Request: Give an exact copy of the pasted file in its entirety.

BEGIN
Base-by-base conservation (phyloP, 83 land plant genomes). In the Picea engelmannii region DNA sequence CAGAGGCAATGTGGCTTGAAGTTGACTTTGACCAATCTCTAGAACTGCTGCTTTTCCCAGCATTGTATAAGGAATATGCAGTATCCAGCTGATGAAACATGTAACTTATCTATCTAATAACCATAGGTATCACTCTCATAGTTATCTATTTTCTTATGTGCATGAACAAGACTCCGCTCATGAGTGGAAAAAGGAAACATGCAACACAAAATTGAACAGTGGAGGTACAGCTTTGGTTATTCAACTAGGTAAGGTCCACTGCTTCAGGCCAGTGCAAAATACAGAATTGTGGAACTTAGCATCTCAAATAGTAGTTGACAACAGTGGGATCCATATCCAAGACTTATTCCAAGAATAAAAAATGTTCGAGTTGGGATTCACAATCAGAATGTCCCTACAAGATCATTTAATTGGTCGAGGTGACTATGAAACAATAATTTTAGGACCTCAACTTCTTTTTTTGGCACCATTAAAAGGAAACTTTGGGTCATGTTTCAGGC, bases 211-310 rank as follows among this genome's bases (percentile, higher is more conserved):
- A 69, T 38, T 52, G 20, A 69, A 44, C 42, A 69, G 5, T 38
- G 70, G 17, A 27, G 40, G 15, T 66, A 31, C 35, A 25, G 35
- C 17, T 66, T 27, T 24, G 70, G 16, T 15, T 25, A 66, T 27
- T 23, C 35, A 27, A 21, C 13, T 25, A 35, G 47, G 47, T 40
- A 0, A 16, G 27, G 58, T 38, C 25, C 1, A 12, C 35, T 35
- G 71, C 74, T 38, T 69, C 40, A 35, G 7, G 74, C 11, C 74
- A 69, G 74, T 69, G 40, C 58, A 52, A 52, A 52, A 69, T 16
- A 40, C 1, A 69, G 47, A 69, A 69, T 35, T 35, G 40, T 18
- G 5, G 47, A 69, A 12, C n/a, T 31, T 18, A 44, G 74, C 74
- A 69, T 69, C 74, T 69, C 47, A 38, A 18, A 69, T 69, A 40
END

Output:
Base-by-base conservation (phyloP, 83 land plant genomes). In the Picea engelmannii region DNA sequence CAGAGGCAATGTGGCTTGAAGTTGACTTTGACCAATCTCTAGAACTGCTGCTTTTCCCAGCATTGTATAAGGAATATGCAGTATCCAGCTGATGAAACATGTAACTTATCTATCTAATAACCATAGGTATCACTCTCATAGTTATCTATTTTCTTATGTGCATGAACAAGACTCCGCTCATGAGTGGAAAAAGGAAACATGCAACACAAAATTGAACAGTGGAGGTACAGCTTTGGTTATTCAACTAGGTAAGGTCCACTGCTTCAGGCCAGTGCAAAATACAGAATTGTGGAACTTAGCATCTCAAATAGTAGTTGACAACAGTGGGATCCATATCCAAGACTTATTCCAAGAATAAAAAATGTTCGAGTTGGGATTCACAATCAGAATGTCCCTACAAGATCATTTAATTGGTCGAGGTGACTATGAAACAATAATTTTAGGACCTCAACTTCTTTTTTTGGCACCATTAAAAGGAAACTTTGGGTCATGTTTCAGGC, bases 211-310 rank as follows among this genome's bases (percentile, higher is more conserved):
- A 69, T 38, T 52, G 20, A 69, A 44, C 42, A 69, G 5, T 38
- G 70, G 17, A 27, G 40, G 15, T 66, A 31, C 35, A 25, G 35
- C 17, T 66, T 27, T 24, G 70, G 16, T 15, T 25, A 66, T 27
- T 23, C 35, A 27, A 21, C 13, T 25, A 35, G 47, G 47, T 40
- A 0, A 16, G 27, G 58, T 38, C 25, C 1, A 12, C 35, T 35
- G 71, C 74, T 38, T 69, C 40, A 35, G 7, G 74, C 11, C 74
- A 69, G 74, T 69, G 40, C 58, A 52, A 52, A 52, A 69, T 16
- A 40, C 1, A 69, G 47, A 69, A 69, T 35, T 35, G 40, T 18
- G 5, G 47, A 69, A 12, C n/a, T 31, T 18, A 44, G 74, C 74
- A 69, T 69, C 74, T 69, C 47, A 38, A 18, A 69, T 69, A 40